For many aspiring artists, the first step to landing a set designer job is to find an internship. If you are working toward a college degree, try applying for internships at movie or TV studios during the summer. You’ll gain valuable experience and industry contacts—both of which will be helpful when you begin looking for full-time opportunities. 

If you aren’t pursuing a degree, you may still be able to apply for internships, but also keep an eye out for entry-level jobs, like an assistant or junior scenic artist. Once you have a foot in the door, you can begin building your portfolio and working your way through the ranks. 

And, as you expand your portfolio, you will be able to use it to showcase your work to film directors and production studios. While some studios take on full-time, year-round set designers, many prefer to hire set designers on a freelance, or per-project, basis. This means that to find set design jobs, networking and self-promotion are key.

Also keep in mind that while you may be able to find set designing jobs in any area, there are generally more opportunities in cities such as New York City, Los Angeles, and Toronto. 

sound stage
Source: Unsplash
Some set designers create scenes entirely from scratch within sound stages.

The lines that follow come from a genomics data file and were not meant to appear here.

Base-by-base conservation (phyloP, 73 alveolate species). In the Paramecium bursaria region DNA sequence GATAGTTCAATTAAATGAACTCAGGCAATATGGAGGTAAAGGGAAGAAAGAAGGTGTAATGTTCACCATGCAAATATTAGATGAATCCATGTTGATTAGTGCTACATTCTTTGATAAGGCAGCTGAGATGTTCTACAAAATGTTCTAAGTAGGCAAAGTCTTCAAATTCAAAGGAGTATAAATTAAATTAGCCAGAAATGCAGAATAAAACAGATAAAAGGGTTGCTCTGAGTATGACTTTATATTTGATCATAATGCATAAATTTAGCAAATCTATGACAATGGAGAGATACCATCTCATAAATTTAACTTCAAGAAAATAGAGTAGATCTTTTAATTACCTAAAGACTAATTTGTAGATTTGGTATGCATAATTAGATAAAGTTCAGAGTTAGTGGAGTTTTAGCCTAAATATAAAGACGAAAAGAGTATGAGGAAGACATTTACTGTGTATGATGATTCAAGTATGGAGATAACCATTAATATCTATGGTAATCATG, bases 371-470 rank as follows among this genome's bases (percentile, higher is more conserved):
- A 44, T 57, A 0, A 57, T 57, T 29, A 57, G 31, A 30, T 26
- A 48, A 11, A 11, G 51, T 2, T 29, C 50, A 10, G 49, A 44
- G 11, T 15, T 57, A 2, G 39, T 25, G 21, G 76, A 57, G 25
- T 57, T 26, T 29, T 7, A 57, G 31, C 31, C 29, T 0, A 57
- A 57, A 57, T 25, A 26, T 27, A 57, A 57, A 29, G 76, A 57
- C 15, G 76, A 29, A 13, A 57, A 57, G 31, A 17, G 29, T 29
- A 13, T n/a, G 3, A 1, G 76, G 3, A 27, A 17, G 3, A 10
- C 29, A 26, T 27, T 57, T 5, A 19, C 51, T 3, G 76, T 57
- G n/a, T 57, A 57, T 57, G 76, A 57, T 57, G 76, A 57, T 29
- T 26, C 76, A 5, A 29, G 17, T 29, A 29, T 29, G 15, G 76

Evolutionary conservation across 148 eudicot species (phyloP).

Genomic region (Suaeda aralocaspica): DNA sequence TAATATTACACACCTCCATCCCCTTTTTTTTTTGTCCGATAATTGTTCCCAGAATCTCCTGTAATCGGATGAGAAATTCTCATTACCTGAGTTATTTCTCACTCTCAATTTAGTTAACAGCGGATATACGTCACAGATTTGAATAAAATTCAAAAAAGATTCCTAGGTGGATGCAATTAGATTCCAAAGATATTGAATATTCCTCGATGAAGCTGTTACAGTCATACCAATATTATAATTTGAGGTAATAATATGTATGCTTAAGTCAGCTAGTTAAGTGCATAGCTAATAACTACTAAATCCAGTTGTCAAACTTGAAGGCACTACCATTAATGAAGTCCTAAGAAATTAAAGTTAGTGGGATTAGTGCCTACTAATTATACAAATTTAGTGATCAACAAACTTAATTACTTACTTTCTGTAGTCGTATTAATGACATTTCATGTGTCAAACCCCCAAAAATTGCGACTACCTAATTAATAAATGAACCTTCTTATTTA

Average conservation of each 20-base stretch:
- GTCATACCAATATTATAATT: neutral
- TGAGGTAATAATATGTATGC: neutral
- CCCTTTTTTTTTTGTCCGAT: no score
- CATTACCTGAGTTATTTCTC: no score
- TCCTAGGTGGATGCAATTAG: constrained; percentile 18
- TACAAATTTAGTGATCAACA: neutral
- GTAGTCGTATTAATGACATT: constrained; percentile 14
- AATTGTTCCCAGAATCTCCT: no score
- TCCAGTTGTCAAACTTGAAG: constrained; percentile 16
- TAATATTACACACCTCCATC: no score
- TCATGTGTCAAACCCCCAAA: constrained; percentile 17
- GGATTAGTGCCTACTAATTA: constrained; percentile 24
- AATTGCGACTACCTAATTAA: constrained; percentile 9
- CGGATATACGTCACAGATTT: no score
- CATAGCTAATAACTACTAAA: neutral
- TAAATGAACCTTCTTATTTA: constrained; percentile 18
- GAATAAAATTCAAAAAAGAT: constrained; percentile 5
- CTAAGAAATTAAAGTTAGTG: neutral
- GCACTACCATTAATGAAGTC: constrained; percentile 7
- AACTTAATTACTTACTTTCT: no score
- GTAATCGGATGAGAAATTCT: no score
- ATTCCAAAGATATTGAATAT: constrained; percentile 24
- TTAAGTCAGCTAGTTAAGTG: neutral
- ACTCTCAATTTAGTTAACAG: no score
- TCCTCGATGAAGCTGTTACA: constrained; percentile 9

Theater

Instead of TV or film, maybe you have dreams of becoming a set designer for the pinnacle of theater: Broadway. 

Many theater set designers start by volunteering at community theaters or school theater programs. Working in a volunteer capacity allows you to gain experience and develop your artistic style. Then, similar to TV and film roles, it’s all about building your portfolio and growing your network. 

In the theater industry, most set design jobs are freelance, although some theater companies or opera houses may offer full-time jobs. 

Let Your Design Skills Take Center Stage

Designing sets is a unique and exciting form of art. Essentially, you get to combine fine art and technology to create an entire world—a world that plays a critical role in establishing the tone and style of a TV, film, or theater production. If you have a passion for storytelling and an eye for artistry, consider a career in set design.